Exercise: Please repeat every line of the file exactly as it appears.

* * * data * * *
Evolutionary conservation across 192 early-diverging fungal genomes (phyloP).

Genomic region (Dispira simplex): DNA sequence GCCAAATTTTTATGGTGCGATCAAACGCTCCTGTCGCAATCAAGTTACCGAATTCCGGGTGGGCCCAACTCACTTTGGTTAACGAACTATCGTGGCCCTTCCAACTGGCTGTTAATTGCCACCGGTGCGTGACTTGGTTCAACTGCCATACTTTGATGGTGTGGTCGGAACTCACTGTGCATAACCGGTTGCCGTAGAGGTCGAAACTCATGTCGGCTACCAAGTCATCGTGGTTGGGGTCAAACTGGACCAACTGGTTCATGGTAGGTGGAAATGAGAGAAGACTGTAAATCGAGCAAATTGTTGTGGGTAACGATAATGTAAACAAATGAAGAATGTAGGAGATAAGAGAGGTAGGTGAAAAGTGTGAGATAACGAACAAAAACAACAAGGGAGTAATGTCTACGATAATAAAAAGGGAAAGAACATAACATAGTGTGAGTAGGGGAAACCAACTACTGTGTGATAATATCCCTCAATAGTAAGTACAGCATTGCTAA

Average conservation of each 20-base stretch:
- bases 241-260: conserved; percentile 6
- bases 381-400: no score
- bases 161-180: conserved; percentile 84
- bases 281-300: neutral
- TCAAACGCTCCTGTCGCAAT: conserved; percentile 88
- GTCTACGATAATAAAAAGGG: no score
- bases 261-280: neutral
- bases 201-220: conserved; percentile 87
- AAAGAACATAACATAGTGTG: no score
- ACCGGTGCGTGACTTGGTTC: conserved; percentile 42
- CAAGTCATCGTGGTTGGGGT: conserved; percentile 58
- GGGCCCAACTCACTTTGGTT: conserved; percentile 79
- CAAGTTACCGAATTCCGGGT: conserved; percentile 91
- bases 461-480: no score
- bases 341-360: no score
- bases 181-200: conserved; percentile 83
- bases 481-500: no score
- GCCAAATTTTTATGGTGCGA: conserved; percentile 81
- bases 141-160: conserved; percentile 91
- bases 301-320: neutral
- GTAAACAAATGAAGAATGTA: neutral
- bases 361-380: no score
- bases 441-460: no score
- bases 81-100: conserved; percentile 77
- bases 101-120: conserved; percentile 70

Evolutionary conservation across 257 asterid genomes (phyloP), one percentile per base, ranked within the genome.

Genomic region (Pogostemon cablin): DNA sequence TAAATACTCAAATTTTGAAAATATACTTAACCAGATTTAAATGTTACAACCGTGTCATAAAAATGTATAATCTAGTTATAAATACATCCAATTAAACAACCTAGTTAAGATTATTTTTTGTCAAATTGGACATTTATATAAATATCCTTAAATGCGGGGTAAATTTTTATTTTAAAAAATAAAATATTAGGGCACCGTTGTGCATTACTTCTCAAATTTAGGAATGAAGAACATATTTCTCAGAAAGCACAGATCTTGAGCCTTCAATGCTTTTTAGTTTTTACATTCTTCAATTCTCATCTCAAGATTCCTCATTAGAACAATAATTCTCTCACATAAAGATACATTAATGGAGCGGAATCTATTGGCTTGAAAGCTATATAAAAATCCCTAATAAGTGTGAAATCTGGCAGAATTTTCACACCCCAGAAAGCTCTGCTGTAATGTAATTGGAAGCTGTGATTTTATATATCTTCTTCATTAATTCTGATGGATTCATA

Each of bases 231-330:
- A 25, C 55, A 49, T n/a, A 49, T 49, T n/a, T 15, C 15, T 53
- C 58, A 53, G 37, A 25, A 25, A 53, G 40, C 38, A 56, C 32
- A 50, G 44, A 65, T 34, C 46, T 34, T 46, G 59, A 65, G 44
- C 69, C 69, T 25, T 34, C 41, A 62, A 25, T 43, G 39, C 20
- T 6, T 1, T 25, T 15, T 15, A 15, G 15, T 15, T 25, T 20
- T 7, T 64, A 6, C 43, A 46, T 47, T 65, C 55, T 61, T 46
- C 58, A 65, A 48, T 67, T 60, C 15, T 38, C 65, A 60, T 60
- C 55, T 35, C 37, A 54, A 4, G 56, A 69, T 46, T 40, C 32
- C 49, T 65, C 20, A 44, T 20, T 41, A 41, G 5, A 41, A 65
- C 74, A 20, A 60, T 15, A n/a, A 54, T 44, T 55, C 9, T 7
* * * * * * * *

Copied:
Evolutionary conservation across 192 early-diverging fungal genomes (phyloP).

Genomic region (Dispira simplex): DNA sequence GCCAAATTTTTATGGTGCGATCAAACGCTCCTGTCGCAATCAAGTTACCGAATTCCGGGTGGGCCCAACTCACTTTGGTTAACGAACTATCGTGGCCCTTCCAACTGGCTGTTAATTGCCACCGGTGCGTGACTTGGTTCAACTGCCATACTTTGATGGTGTGGTCGGAACTCACTGTGCATAACCGGTTGCCGTAGAGGTCGAAACTCATGTCGGCTACCAAGTCATCGTGGTTGGGGTCAAACTGGACCAACTGGTTCATGGTAGGTGGAAATGAGAGAAGACTGTAAATCGAGCAAATTGTTGTGGGTAACGATAATGTAAACAAATGAAGAATGTAGGAGATAAGAGAGGTAGGTGAAAAGTGTGAGATAACGAACAAAAACAACAAGGGAGTAATGTCTACGATAATAAAAAGGGAAAGAACATAACATAGTGTGAGTAGGGGAAACCAACTACTGTGTGATAATATCCCTCAATAGTAAGTACAGCATTGCTAA

Average conservation of each 20-base stretch:
- bases 241-260: conserved; percentile 6
- bases 381-400: no score
- bases 161-180: conserved; percentile 84
- bases 281-300: neutral
- TCAAACGCTCCTGTCGCAAT: conserved; percentile 88
- GTCTACGATAATAAAAAGGG: no score
- bases 261-280: neutral
- bases 201-220: conserved; percentile 87
- AAAGAACATAACATAGTGTG: no score
- ACCGGTGCGTGACTTGGTTC: conserved; percentile 42
- CAAGTCATCGTGGTTGGGGT: conserved; percentile 58
- GGGCCCAACTCACTTTGGTT: conserved; percentile 79
- CAAGTTACCGAATTCCGGGT: conserved; percentile 91
- bases 461-480: no score
- bases 341-360: no score
- bases 181-200: conserved; percentile 83
- bases 481-500: no score
- GCCAAATTTTTATGGTGCGA: conserved; percentile 81
- bases 141-160: conserved; percentile 91
- bases 301-320: neutral
- GTAAACAAATGAAGAATGTA: neutral
- bases 361-380: no score
- bases 441-460: no score
- bases 81-100: conserved; percentile 77
- bases 101-120: conserved; percentile 70

Evolutionary conservation across 257 asterid genomes (phyloP), one percentile per base, ranked within the genome.

Genomic region (Pogostemon cablin): DNA sequence TAAATACTCAAATTTTGAAAATATACTTAACCAGATTTAAATGTTACAACCGTGTCATAAAAATGTATAATCTAGTTATAAATACATCCAATTAAACAACCTAGTTAAGATTATTTTTTGTCAAATTGGACATTTATATAAATATCCTTAAATGCGGGGTAAATTTTTATTTTAAAAAATAAAATATTAGGGCACCGTTGTGCATTACTTCTCAAATTTAGGAATGAAGAACATATTTCTCAGAAAGCACAGATCTTGAGCCTTCAATGCTTTTTAGTTTTTACATTCTTCAATTCTCATCTCAAGATTCCTCATTAGAACAATAATTCTCTCACATAAAGATACATTAATGGAGCGGAATCTATTGGCTTGAAAGCTATATAAAAATCCCTAATAAGTGTGAAATCTGGCAGAATTTTCACACCCCAGAAAGCTCTGCTGTAATGTAATTGGAAGCTGTGATTTTATATATCTTCTTCATTAATTCTGATGGATTCATA

Each of bases 231-330:
- A 25, C 55, A 49, T n/a, A 49, T 49, T n/a, T 15, C 15, T 53
- C 58, A 53, G 37, A 25, A 25, A 53, G 40, C 38, A 56, C 32
- A 50, G 44, A 65, T 34, C 46, T 34, T 46, G 59, A 65, G 44
- C 69, C 69, T 25, T 34, C 41, A 62, A 25, T 43, G 39, C 20
- T 6, T 1, T 25, T 15, T 15, A 15, G 15, T 15, T 25, T 20
- T 7, T 64, A 6, C 43, A 46, T 47, T 65, C 55, T 61, T 46
- C 58, A 65, A 48, T 67, T 60, C 15, T 38, C 65, A 60, T 60
- C 55, T 35, C 37, A 54, A 4, G 56, A 69, T 46, T 40, C 32
- C 49, T 65, C 20, A 44, T 20, T 41, A 41, G 5, A 41, A 65
- C 74, A 20, A 60, T 15, A n/a, A 54, T 44, T 55, C 9, T 7